Your garden can continue being productive and colorful even into fall and winter, so planting during fall should definitely be on your gardening calendar. The difficulty with fall planting is that you’re up against a vague clock–the first frost date– and that date varies widely across the country. People in Idaho and Vermont have a very different fall planting schedule than people in southern Arizona and southern Texas; for example, people in Phoenix often have until early to mid December before the first frost date, but people in Pocatello often see frost as early as mid to late September, making fall planting tricky there unless they grow fast-maturing plants that actually get planted around late summer.
First Frost Versus First Killing Frost
You’ll hear terms like “first frost” and “killing frost” a lot as you learn more about fall gardening. First frosts are the first frost of the season, period. These are the first dates when your area typically sees nighttime temperatures dip to just above freezing or below freezing. A killing frost is a severe frost or freeze that will kill a lot more; “killing frost” isn’t an official term. Pay more attention to terms like “hard freeze,” which is when the air temperature dips to 28 degrees Fahrenheit or below. These extreme temperatures become fatal to many plants.
What’s the Best Time to Plant in the Fall?
Look for two factors when choosing the day you’ll plant things. One is the first frost date because you want plants to be established before then. Prior to establishment, the plants are too fragile to handle the stress of a freeze, and after the freezes begin, the ground becomes too hard to dig in. The other factor is general weather. If it’s too hot, or if your area is forecast to have strong storms, you’ll want to wait before trying to plant anything. There’s no sense planting only to have everything washed away by the tropical depression that’s forecast to hit in a couple of days, or to have everything die from excessive heat in a West Coast September heatwave.
What Can You Plant in the Fall?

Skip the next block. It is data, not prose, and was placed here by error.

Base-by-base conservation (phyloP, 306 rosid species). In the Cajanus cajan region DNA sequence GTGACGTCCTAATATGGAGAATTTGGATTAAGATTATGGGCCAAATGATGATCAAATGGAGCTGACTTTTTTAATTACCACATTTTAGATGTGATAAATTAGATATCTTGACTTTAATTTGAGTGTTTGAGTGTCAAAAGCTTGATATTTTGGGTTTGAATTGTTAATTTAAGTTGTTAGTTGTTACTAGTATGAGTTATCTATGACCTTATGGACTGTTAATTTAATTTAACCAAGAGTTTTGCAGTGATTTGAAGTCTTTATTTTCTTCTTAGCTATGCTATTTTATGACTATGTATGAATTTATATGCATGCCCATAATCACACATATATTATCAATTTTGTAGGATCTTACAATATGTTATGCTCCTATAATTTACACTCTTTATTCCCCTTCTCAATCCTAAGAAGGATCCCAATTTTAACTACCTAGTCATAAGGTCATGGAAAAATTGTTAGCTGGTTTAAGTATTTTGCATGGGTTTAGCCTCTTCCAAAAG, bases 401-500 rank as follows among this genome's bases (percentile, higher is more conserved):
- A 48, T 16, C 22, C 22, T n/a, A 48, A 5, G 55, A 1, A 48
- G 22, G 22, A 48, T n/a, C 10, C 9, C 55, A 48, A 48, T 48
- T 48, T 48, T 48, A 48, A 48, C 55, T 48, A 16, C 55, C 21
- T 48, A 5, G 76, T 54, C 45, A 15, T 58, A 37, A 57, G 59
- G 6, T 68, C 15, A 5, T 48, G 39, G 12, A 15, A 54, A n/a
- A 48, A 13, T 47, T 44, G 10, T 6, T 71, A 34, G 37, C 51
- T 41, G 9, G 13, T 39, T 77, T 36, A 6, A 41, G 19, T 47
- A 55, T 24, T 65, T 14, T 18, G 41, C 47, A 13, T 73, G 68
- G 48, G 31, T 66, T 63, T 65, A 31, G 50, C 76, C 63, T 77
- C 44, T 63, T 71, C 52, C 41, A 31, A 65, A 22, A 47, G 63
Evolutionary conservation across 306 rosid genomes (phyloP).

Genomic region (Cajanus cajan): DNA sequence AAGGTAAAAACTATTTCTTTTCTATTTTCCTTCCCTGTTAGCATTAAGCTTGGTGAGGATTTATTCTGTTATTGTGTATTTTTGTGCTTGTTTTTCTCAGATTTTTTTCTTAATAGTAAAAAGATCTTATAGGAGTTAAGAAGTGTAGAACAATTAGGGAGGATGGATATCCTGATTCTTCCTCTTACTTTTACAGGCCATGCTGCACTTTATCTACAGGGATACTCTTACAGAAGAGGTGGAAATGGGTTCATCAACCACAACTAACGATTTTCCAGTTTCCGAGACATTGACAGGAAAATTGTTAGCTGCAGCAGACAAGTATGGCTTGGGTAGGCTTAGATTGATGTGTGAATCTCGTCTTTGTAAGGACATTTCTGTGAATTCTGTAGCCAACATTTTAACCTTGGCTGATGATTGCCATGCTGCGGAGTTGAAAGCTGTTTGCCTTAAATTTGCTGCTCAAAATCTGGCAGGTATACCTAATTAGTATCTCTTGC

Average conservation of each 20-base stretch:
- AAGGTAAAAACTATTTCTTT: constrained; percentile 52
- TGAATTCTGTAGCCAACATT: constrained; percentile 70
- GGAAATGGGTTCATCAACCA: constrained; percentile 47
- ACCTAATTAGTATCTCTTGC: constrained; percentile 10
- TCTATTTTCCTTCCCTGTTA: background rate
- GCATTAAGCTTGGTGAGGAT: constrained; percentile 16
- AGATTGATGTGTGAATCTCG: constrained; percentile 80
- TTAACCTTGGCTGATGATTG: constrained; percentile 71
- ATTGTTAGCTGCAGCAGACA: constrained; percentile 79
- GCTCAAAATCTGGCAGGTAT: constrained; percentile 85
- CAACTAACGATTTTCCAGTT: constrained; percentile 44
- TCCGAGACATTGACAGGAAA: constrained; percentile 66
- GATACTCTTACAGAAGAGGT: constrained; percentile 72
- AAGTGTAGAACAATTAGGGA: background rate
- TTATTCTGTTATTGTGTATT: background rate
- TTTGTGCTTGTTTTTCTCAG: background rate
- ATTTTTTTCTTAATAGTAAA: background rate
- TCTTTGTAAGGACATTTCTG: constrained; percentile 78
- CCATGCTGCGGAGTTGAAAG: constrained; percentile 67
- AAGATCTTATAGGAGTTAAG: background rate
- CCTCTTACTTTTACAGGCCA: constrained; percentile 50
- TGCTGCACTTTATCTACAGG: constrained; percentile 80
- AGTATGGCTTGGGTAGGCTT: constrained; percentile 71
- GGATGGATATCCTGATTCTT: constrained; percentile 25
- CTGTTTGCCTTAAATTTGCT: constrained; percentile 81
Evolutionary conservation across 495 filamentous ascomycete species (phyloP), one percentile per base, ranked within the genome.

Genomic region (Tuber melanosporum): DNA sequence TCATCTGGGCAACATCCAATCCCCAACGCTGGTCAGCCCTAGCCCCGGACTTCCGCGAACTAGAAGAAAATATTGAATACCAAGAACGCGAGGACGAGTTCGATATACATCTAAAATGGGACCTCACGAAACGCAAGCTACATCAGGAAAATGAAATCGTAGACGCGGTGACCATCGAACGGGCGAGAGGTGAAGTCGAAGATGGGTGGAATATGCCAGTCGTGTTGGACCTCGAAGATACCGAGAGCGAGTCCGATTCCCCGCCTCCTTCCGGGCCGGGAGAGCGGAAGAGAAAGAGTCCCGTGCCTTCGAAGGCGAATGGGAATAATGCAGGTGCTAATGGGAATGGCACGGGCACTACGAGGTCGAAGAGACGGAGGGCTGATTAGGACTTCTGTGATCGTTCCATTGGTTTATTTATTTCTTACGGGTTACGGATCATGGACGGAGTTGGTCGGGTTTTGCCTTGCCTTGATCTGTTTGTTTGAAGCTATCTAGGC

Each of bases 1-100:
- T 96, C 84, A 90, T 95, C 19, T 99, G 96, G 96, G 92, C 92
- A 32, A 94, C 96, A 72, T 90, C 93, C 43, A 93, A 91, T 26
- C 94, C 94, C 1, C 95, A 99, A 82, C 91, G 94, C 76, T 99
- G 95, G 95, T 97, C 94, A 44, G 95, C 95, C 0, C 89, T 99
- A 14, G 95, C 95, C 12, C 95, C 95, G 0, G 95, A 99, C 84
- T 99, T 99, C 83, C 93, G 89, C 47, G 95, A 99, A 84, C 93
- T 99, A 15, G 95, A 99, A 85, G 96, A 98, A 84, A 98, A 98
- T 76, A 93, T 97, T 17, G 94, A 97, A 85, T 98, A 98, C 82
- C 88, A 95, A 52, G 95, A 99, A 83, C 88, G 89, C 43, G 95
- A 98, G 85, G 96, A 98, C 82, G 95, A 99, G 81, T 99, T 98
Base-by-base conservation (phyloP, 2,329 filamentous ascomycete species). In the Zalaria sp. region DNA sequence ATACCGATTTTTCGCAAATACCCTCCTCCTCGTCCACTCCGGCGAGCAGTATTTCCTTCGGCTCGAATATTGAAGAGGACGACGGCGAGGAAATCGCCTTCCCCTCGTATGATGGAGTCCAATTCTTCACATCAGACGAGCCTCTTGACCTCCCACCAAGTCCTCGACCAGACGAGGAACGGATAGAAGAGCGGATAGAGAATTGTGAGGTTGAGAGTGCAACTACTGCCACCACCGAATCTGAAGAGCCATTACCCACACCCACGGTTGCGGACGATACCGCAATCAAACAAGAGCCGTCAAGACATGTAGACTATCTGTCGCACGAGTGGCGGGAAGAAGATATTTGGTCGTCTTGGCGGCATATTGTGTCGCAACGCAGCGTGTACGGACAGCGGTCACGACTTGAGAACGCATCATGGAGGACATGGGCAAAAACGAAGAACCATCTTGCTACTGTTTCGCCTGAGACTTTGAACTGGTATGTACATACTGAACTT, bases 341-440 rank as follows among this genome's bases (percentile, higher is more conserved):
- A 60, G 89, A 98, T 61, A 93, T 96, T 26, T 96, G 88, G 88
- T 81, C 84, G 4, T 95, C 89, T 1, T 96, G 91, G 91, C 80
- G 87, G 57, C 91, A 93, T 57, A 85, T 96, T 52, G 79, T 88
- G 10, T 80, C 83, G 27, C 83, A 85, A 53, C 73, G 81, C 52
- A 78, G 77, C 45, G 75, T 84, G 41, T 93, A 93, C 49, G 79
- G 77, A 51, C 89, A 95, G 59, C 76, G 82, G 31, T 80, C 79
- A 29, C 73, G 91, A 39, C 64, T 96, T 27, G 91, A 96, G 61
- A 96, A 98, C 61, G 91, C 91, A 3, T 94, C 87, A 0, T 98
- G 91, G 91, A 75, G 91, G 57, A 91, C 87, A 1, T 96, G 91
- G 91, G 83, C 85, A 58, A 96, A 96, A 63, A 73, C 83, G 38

So you want to start finding plants? Luckily you’ve got flowers, trees, grass, and vegetables to choose from!
Any annual that likes fall weather in your region is a great choice for fall planting. Annuals bloom for a few months and then are expected to die, so if you get flowers out of them for a while, and then the first frost does them in, that’s pretty much on schedule. A nearby garden center or home improvement store should have flats of annual seedlings available. Mums, begonias, marigolds, zinnias, and many more do well when planted early in fall.
Pansies would be an interesting flower to have, especially in warmer areas. These can be planted often in October (again, watch your frost dates), and in warmer regions, you’ll get flowers for months. Even in colder regions, once the pansies are established, they may be able to survive winter and bloom one more time in spring.
Bulb flowers like tulips, hyacinths, and daffodils should be planted in the fall before the ground hardens. These bulbs are meant to get very cold over winter, eventually sprouting out of the soil in spring. Snowdrops bloom even earlier, often in mid winter.
Perennial groundcovers, ornamental grasses, and sages do well when planted in fall. Depending on your area, you may have access to plants like maiden grass and leadwort.
Food planting is a tough one because this is really where your planting season comes into play. For people in warmer areas like southern Arizona in desert areas, fall can be very comfortable and let you plant things like greens, celery, rutabagas, and radishes. But in New England, herbs and garlic are your go-to fall food plantings.
If you want spring foods like strawberries and blueberries in warmer regions, you ideally want to plant those in fall. Summer heat can wreck these plants, and if you track strawberry harvest dates across the country, you can see how warmer regions produce the fruit earlier in the year. Start those transplants in fall and protect them from winter freezes.
Both turf grass seeding/sod laying and tree planting are also fall garden activities. Planting when the weather gets cooler but is not yet freezing cold gives both the grass seed/sod and seedlings time to become established without the threat of excessive heat.
How Late Into Fall Can You Plant?
You really don’t want to plant anything after the first frost simply because once that frost happens, the likelihood of another frost occurring soon after goes up. And, the likelihood that a killing frost or freeze will happen goes up. New plants, be they transplants or seeds, are too tender to withstand temperatures that are very cold. Remember, even a light freeze can kill tender plants.
But planning to plant before the first frost comes with a warning. The Old Farmer’s Almanac points out that freezes can happen early in some years, with chances of an early freeze at about 30 percent. In other words, don’t assume you absolutely have X amount of time; instead, think of it as a time period, with the freeze date being an average and not an absolute. It is best to watch the weather for current expectations of frost.
Once you have everything planted, take steps to protect the seedlings. This usually means protecting them from pests, but it also means protecting them from other garden issues like clogged rain gutters that send a cascade of water onto your landscaping. Fall is also the perfect time to have your roof gutters cleaned out to prevent these waterfalls from forming and damaging foundation. Professionals like Squeegee Squad can clear your gutters, pressure wash your home, clean your windows so that you can save time, and also see the garden in its fall glory at all times of the day.